We also explored Wuksachi Lodge to get a sense of what the wedding would be like, and where it would be held.  On the grounds at the lodge, there is a hiking trail, and on this trail, we crossed a large bridge called the Sequoia Bridge.  I mentioned to Jim that if I was getting married, I would have the ceremony right on this bridge.  (As it turned out, that is precisely where the wedding ceremony was!)

Sequoia Bridge

On Friday, we drove the short distance to the Sherman Grove of Sequoias.  We did the customary and popular hike around the grove of giant trees.  We had been at this very site in March several years ago with my sister and her husband.  It’s amazing how different it all looked.  When we were here in the spring of the year, there was still feet of snow in the woods.  I could not get my bearings as to exactly what path we took then through the grove.   I will say that the trees really are amazing up close and personal.


We left the Sherman Grove and continued on down the road to the Giant Forest Museum.   This is a nice museum that offered some great exhibits explaining the critical habitat of the Sequoias.  There are also some interesting old photos depicting the park in the early 1900’s when over development almost ruined the sequoia grove here.

Across the street from the museum, we found a spot to eat lunch on Beetle Rock.  This granite dome outcropping looks down on the Sierra Nevada foothills and is really a cool spot to relax and take in a tremendous view.  One of the interpretive signs indicates that on a clear day you can see the coastal mountains from here.   I do not believe there are too many clear days anymore!  The pollution and smog from the valley prevents this – except perhaps in late fall and winter.

After lunch, we walked a trail from the museum to the top of Bear Hill.  There were a few sequoias along this trail and it was a relatively quiet trail with few other hikers.

Really nice little loop offering pleasant walk through the forest!

After returning to the museum via this loop trail, we still had a good piece of the day left, so we decided to take the road on the right side of the museum that takes you back to the Moro Rock trail.  I read about the hike up Moro Rock and it sounded intriguing.  It is a short hike, but a classic hike that takes you up the side of the granite dome via 350 stairs complete with railings along the way to steady those who may get a tad queasy from the exposure.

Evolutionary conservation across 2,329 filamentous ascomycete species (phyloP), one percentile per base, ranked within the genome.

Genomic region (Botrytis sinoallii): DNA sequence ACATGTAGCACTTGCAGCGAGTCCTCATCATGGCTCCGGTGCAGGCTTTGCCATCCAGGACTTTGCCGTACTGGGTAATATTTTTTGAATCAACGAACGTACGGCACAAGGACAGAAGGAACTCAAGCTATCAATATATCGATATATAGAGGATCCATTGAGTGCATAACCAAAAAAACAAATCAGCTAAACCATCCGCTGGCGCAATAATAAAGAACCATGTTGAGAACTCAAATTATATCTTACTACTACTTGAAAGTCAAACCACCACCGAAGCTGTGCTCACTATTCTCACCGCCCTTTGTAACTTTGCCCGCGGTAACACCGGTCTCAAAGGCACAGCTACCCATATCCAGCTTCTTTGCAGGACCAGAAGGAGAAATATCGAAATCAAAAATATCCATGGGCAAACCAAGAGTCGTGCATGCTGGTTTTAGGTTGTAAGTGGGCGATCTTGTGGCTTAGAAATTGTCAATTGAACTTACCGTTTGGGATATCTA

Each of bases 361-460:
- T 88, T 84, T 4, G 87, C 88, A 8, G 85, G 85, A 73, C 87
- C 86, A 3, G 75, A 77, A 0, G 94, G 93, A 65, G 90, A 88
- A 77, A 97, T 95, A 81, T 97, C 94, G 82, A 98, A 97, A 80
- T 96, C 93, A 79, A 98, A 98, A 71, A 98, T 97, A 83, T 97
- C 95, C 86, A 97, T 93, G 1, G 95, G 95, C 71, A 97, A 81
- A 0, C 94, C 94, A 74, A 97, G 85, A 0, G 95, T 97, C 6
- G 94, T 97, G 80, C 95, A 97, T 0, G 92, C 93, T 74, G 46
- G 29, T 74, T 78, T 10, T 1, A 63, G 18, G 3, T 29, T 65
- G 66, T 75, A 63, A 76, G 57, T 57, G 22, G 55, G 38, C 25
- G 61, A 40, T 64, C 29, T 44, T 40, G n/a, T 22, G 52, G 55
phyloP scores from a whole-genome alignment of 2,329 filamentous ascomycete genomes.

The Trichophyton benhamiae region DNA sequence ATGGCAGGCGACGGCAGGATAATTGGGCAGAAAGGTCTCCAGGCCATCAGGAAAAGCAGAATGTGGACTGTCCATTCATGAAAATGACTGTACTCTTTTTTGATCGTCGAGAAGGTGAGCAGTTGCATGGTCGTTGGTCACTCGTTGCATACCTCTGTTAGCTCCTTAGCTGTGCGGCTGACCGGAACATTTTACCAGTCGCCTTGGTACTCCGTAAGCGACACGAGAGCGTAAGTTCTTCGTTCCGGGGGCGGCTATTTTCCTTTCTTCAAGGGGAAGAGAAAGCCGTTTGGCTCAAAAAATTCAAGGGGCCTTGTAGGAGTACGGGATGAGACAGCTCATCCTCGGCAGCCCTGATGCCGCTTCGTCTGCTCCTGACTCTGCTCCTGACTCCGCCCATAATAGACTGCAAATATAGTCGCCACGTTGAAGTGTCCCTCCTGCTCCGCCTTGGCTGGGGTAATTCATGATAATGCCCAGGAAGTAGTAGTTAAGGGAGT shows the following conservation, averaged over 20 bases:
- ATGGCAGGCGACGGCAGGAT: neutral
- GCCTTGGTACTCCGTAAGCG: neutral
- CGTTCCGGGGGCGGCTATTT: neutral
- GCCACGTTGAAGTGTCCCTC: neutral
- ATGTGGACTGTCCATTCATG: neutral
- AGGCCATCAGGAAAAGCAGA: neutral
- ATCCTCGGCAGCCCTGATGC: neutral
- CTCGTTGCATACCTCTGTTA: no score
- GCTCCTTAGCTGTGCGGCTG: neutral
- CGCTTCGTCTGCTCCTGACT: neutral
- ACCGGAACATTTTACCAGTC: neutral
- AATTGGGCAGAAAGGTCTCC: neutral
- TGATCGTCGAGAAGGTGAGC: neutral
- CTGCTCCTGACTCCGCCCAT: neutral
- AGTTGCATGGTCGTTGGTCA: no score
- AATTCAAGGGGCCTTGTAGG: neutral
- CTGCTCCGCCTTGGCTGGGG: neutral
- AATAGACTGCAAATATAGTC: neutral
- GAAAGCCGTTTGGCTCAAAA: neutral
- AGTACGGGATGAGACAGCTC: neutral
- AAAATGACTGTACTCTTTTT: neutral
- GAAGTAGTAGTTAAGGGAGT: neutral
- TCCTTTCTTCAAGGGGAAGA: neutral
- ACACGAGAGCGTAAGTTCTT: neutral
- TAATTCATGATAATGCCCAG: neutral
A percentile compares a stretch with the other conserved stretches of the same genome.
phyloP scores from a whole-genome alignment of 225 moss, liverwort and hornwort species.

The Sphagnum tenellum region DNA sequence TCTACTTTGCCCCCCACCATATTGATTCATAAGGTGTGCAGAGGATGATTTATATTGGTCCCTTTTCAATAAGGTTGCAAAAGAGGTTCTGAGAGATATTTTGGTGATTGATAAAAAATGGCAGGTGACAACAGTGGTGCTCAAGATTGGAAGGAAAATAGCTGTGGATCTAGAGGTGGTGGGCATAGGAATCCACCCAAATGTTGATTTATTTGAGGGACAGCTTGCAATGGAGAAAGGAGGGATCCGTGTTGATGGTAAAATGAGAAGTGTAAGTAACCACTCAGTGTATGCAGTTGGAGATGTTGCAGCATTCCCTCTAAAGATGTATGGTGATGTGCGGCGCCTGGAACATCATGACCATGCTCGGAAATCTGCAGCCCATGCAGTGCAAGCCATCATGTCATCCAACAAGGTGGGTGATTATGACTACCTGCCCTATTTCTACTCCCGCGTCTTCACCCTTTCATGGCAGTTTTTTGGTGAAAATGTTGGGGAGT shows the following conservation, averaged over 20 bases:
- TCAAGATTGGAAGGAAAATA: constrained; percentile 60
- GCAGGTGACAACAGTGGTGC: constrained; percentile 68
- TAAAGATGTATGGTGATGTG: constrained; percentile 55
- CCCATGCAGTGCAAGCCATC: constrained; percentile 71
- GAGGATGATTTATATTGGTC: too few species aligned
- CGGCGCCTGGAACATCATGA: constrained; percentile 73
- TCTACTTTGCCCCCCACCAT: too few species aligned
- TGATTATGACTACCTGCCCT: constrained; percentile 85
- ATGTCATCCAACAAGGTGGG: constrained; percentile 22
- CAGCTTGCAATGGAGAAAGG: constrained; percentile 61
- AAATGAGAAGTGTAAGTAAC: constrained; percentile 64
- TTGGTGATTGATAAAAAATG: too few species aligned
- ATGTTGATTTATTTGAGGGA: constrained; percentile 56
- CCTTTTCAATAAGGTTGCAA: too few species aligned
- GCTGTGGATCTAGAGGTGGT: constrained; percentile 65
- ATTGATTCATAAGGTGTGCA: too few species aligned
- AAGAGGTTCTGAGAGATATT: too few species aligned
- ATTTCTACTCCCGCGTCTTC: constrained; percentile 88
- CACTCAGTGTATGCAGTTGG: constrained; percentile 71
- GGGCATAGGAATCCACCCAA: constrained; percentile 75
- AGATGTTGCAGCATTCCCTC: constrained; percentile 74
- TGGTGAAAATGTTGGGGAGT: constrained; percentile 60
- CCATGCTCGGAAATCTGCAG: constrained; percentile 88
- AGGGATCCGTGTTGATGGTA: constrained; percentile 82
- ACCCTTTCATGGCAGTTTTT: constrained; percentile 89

From the top gazing east, you look down into the canyon formed by the Middle Fork of the Kaweah River and beyond.  Toward the west, some of the summits that form the Great Western Divide of the Sierras are visible including Triple Divide Peak, Loin Rock, Mount Stewart, Lawson Peak, Kaweah Queen, Black Kaweah, Lippincott Mountain, and Mount Eisen.  Interpretive signs show the ridge and identify the mountain tops.   Mt. Whitney is blocked from view here even though it is the highest peak in the lower 48 states.

Just before reaching the top of the dome, we stopped to take in the view at a small overlook.  We heard a little commotion behind us, and I turned around just in time to see a young gentleman down on his knees proposing to his gal!  He whipped out an engagement ring, and she accepted.  It was very touching!  What a romantic!  Apparently, the top of Moro Rock is a famous spot for popping the question – much like Baker Tower at Dartmouth.  What is it about height that prompts folks to choose these spots for proposing??

Moro Rock

On our hike back to the truck, we detoured on a small trail that skirted us past the Roosevelt Tree, and also took a small trail that lead to the Hanging Rock, a formation visible from Moro Rock.

Roosevelt Tree
Hanging Rock
Jim looking out over the valley from Hanging Rock

The highlight of our time in Sequoia was of course our visit with Luke.  He arrived late Friday night, driving from LA airport in a rental car.  We were able to spend Saturday morning and early afternoon with him – setting up his new-fangled tent for a show-n-tell – and taking a short hike up the canyon on a trail from the campground.  He stayed at the lodge Saturday night with friends, but we connected again on Sunday morning and heard all about the wedding.


Luke and Jim on the Tokopah Falls Trail

Luke planned on hiking with friends Sunday afternoon and then leaving from there to catch his flight back to Detroit.  So, we said our good-byes and headed off on our own mid-day Sunday to explore the northern part of the park.  We headed for the Grant Grove of Sequoias, and in the process noticed another campground near this grove and the north entrance to the park – Azalea Campground.  The weather was turning, and it was getting incredibly foggy, which actually made for some interesting pictures in the sequoia forest!  This campground looked nice, and we cruised through it and found it to be one of the nicest campgrounds we have ever seen.   There were lots of open sites, so we booked on back to Lodgepole CG, hooked up the trailer and moved ourselves to Azalea CG.  It was only for one night, as we were planning on leaving Monday, but it would save us a least 2 hours in the morning since it was right near the north entrance, and our exit location.

Fog starting to roll up the mountain

The ride over to Azalea from Lodgepole was a little dicey as it just continued to get foggier and foggier as the day wore on.   Jim did a great job, even though at times, it was so foggy we practically had to come to a complete stop on the winding, narrow road.  It reminded us of the worst fog we have ever been in –near Jim’s sister Susan’s place in Washington State!   Anyway, it was a beautiful site with total privacy from other campers.   I highly recommend this campground if you are planning on staying within the park.

Site # 23 – Azalea Campground